Another valid point of this article is that there are two arguments coming at the marketers who have these web pages. There are digital agencies, who fight that customers pose fewer problems than marketers expect, an teh brand managers who have in-house lawyers who aren't acquainted with the internet. This has become a reoccurring problem throughout many agencies. The CEO of Heartbeat Digital, Bill Drummy, said this, “We’ve talked about this with our clients for literally five years and in every case that has been shot down by regulatory and legal folks."

What's the major setback for your company? Are you seeing that the legal department is holding up your entrance in to web 2.0? Or is it the lack of internet knowledge throughout your company?

Tuesday, October 21, 2008

Personal Genome Project on the Web

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Yesterday, Harvard Medical Professor of Genetics George Church, along with eight others, announced that he would be placing 1/5 of his DNA sequence on the internet. In effort to make the Personal Genome Project a success for both science and medical advance it. According to the Associated Press, the project was designed to serve as a resource for researchers investigating the genetic basis of diseases and other traits.

According to the Wall Street Journal, one participant, Steven Pinker had this to say about the project:

“There’s a hope that by making these data public, you can harness crowd-sourcing power in the same way that Wikipedia and YouTube and Google and Linux all emerged from cooperative, distributed efforts."

Monday, October 20, 2008

Pharma goes to the iPhone

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Pharma 2.0 recently highlighted a new app for the iPhone. This one, specifically programmed for ophthalmologists has seven practical eye tests including: near visual acuity, Ishihara color test, Amsler grid, a powerful flash light tool, pupil gauge, target for fixation and Distance E.

What other practical apps have you seen for the iPhone for the medical related world?

Friday, October 17, 2008

Media Companies Beware, Pharma May Cut Ad Spending

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USA Today reports that the estimated $5 billion to be spent by Pharmaceutical companies on ads this year, could be wishful thinking on the part of media companies. In the aftermath of the Harvard Medical School Study that stated ads directed toward consumers were not seen as that effective, two more recent reports suggested that ad spending could be slashed. As the article states:

"TNS Media Intelligence puts the drop at 3.9% to $2.4 billion. Rival ad tracker Nielsen Monitor-Plus calculates the decline at 4.8% to $2.7 billion."

While the article specifically mentions magazines, TV, Radio, and newspapers, they failed to mention the online space. It will be interesting to see whether online advertising will be able to whether the storm.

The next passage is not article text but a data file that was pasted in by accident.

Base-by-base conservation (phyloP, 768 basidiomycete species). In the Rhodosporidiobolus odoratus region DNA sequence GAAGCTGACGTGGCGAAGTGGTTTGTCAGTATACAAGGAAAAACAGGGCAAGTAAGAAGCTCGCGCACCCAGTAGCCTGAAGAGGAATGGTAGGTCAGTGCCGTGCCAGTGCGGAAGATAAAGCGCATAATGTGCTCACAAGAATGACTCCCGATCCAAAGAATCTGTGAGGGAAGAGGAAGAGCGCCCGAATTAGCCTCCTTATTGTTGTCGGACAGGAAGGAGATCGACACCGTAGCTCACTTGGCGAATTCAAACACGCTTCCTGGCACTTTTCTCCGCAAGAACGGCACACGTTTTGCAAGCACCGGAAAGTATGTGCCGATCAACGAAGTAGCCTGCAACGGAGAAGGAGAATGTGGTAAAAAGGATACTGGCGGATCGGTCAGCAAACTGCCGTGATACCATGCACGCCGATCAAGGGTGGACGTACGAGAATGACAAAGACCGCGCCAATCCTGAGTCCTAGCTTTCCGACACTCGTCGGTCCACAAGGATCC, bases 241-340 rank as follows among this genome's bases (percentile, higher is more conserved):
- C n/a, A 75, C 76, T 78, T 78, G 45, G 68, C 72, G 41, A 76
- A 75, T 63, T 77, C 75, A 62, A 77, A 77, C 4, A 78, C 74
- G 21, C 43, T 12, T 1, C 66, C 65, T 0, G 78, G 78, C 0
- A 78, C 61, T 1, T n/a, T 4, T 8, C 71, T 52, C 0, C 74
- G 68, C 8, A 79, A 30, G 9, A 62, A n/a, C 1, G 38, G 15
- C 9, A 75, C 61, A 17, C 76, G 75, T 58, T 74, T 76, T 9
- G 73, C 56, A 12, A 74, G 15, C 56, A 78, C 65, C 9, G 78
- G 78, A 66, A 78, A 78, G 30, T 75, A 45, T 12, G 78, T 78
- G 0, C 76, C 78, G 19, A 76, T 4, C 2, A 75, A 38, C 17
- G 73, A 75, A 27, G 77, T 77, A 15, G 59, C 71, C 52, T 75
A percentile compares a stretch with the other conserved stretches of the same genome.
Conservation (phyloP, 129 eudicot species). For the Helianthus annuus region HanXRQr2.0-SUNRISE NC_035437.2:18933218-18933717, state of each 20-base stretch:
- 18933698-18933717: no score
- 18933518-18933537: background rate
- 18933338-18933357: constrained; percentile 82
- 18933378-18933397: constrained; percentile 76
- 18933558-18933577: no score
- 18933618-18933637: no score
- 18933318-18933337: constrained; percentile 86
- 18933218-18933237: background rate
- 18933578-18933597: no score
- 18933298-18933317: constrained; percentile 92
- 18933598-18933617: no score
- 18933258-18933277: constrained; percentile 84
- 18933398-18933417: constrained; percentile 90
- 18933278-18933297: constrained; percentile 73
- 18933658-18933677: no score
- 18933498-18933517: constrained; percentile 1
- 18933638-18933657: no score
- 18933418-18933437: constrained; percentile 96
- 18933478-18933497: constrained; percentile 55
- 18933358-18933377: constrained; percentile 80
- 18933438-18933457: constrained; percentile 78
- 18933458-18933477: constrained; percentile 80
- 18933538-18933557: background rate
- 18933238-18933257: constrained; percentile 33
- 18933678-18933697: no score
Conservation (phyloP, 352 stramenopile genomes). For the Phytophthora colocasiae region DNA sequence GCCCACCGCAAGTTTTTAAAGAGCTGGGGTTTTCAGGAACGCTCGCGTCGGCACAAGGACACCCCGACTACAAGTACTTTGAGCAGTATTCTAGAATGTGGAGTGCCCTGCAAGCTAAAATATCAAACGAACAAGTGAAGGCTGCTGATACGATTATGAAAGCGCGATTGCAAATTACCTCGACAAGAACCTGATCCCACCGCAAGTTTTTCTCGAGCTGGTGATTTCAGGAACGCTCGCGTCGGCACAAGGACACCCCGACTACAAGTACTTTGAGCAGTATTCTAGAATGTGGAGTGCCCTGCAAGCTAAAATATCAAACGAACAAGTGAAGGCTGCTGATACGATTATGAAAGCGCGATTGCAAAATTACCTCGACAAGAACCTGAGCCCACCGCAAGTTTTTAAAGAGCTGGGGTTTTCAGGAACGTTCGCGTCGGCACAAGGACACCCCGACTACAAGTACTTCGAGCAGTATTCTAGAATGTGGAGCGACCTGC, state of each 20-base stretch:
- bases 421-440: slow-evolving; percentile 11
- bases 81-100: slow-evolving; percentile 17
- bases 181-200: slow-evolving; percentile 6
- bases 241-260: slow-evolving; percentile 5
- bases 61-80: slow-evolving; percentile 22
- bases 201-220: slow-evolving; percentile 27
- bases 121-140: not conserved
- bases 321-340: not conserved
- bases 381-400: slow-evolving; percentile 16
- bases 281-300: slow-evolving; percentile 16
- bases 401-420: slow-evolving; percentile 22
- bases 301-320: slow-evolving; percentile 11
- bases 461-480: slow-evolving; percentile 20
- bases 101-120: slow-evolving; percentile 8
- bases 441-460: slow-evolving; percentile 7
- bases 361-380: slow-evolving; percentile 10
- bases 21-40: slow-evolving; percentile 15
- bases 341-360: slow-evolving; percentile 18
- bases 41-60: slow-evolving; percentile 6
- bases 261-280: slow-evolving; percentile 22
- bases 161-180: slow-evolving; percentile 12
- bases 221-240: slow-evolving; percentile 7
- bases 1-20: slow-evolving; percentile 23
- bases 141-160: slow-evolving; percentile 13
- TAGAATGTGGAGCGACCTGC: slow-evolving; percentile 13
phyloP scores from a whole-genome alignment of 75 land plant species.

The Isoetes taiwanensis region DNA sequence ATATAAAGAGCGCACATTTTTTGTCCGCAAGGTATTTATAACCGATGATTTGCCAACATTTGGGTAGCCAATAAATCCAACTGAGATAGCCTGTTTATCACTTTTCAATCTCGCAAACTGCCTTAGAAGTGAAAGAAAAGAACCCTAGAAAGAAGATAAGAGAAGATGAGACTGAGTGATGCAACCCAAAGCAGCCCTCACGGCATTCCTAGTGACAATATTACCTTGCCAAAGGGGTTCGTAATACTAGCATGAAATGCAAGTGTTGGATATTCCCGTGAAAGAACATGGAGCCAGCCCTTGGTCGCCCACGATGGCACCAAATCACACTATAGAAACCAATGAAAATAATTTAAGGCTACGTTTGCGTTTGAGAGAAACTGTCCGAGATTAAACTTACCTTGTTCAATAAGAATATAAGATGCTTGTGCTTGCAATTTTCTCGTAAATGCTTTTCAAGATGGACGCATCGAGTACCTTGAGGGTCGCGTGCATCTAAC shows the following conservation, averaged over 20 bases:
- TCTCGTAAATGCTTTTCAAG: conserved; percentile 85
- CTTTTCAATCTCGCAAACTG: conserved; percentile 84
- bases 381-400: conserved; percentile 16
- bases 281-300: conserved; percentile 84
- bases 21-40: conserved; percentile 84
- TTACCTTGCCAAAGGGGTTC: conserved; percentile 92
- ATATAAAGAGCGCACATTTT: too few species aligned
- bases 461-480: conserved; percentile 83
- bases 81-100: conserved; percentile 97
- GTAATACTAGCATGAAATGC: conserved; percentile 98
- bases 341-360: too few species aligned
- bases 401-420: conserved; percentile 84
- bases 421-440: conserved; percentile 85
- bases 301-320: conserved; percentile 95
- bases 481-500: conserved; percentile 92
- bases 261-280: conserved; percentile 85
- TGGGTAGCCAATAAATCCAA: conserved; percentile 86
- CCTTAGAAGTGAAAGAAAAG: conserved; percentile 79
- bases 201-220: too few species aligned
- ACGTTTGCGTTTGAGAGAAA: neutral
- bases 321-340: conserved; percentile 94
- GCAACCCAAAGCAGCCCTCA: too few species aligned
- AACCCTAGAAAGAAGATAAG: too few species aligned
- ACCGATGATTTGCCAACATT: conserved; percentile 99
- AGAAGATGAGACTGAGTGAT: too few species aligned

Thursday, October 16, 2008

Google Health Eases Accessibility

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John Sharp mentions in his latest post on eHealth that Google Health has added some new functionality to the site that will help patients even more. Google Health has made usability even more accessible to those who have poor vision by enabling text readers. This will work wonders for those currently looking to pull PHRs from other sources that do not offer this unique feature.

With the elections taking place soon, I’m sure that online PHRs and accessibility will play a major role in voter’s decisions.

Wednesday, October 15, 2008

Free Webinar Tomorrow: ePharma: Internet Trends and Usage in 2008 and Beyond

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Just a quick reminder to signup for the free webinar ePharma: Internet Trends and Usage in 2008 and Beyond presented by John Mangano of comScore. This webinar is being presented tomorrow Thursday October 16 from 2:00 PM to 3:00 PM.

The web seminar will take a comprehensive look at the latest internet trends and an in-depth look at how Pharma marketing has seen success using the internet to market. Internet trends discussed include: usage, growth, advertising and how the public uses it for health research. Pharma marketing topics will include the effects of online advertising and websites, as well as, its effects on prescriptions.

Register here:
https://www1.gotomeeting.com/register/831770879

Tuesday, October 14, 2008

Online Pharma Advertising is a Success

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Online advertising works according to comScore. They reported that the most visited pharmaceutical websites for the second quarter of 2008, were brand websites that had focused on online marketing advertisemnts. AstraZeneca's Purplepill.com is a prime example as reported here. According to the article and John Mangano, senior director of comScore's Pharmaceutical Marketing Solutions practice,

"AstraZeneca's Purplepill.com, the Web site for heart treatment Nexium, had the most traffic for the quarter with more than one million unique visitors--an increase of 55% from the previous year. According to Mangano, AstraZeneca ran twice as much online display advertising in the second quarter as its competitors. "